While the House bill does not include the AMT or BEAT provisions, it makes several direct changes to the PTC and ITC that would undermine investments in new wind and solar projects and have a retroactive impact on existing projects. These changes include:
The House bill would cut new wind development by more than half by 2020, according to both Bloomberg and Goldman Sachs. AWEA estimates that the House bill would put 30,000 MW of new wind projects that are under development in the US worth $50 billion of new private investment at risk, along with 60,000 jobs, as shown in this map.
The provisions in the House bill that renege on Congress’ 2015 compromise deal with the oil industry and drastically cut the value of the PTC are completely unacceptable and should be dropped. The AMT and BEAT provisions in the Senate bill should either be dropped (they are not included in the House bill) or renewable energy tax credits should be excluded—similar to how R&D tax credits are currently excluded from the BEAT provision.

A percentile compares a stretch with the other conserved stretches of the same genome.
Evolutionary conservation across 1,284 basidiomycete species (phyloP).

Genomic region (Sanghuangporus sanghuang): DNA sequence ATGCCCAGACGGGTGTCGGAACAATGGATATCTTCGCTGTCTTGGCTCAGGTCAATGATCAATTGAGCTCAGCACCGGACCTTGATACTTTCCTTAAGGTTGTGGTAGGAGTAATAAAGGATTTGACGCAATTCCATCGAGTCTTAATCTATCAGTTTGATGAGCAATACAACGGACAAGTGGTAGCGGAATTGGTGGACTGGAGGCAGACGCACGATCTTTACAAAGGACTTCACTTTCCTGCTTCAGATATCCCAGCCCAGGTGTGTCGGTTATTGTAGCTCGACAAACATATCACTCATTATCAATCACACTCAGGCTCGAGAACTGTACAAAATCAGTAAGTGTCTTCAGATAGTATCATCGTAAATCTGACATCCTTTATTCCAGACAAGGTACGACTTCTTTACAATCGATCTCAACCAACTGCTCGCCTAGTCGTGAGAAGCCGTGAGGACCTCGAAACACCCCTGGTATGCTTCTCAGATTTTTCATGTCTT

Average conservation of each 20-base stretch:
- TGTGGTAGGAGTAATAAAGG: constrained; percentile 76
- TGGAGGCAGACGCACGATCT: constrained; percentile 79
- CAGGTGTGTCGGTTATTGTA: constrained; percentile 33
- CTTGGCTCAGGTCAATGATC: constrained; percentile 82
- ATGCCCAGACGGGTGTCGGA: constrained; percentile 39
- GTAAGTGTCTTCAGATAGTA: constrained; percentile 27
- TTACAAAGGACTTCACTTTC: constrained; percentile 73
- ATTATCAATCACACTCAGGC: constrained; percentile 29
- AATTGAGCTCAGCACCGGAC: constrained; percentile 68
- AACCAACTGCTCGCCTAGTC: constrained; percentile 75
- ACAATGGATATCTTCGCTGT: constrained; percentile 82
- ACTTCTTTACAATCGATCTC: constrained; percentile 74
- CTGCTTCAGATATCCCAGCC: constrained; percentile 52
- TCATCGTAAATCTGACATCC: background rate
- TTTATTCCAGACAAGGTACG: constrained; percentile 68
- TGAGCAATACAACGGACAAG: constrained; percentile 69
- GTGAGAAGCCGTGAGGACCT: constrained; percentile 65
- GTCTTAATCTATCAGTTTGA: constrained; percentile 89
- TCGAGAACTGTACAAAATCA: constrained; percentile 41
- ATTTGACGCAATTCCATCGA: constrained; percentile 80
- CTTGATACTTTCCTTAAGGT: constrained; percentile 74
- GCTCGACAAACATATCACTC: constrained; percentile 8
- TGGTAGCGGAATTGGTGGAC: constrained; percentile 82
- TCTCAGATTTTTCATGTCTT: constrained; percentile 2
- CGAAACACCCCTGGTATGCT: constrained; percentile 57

House and Senate conferees were named last week. They will meet over the next two weeks to resolve key differences, with the goal of delivering a final bill to President Trump by the end of the year.
It is an ominous sign that Senator Grassley (R-IA), a senior member of the Senate Finance Committee, was left off the conference committee. As the father of the PTC, who represents a state that ranks second in installed wind capacity, he has been outspoken about honoring the 2015 deal and working to fix the problems in the Senate and House tax bills. “The wind energy production tax credit is already being phased out under a compromise brokered in 2015. It shouldn’t be re-opened,” Grassley said.
Pro-renewables Senators like Grassley and Susan Collins (R-ME) will have a tough vote to make on the Senate floor if these damaging provisions are not addressed in conference. Maine, for example, has over 900 MW of existing wind capacity and nearly 300 MW of new solar and wind under development that is potentially at risk.
But there are conferees who represent states with large renewable energy industries, and they are in unique position to make the changes necessary to keep that clean energy momentum going.
The US renewable energy industry has a proven track record of creating new jobs and making new investments in states and rural areas across America. Federal tax reform should encourage rather than discourage US investment in this rapidly growing global industry.
Make sure your members of congress know clean energy is important to you. Tell them to fix the AMT and BEAT provisions, and to leave the renewable energy tax credits alone.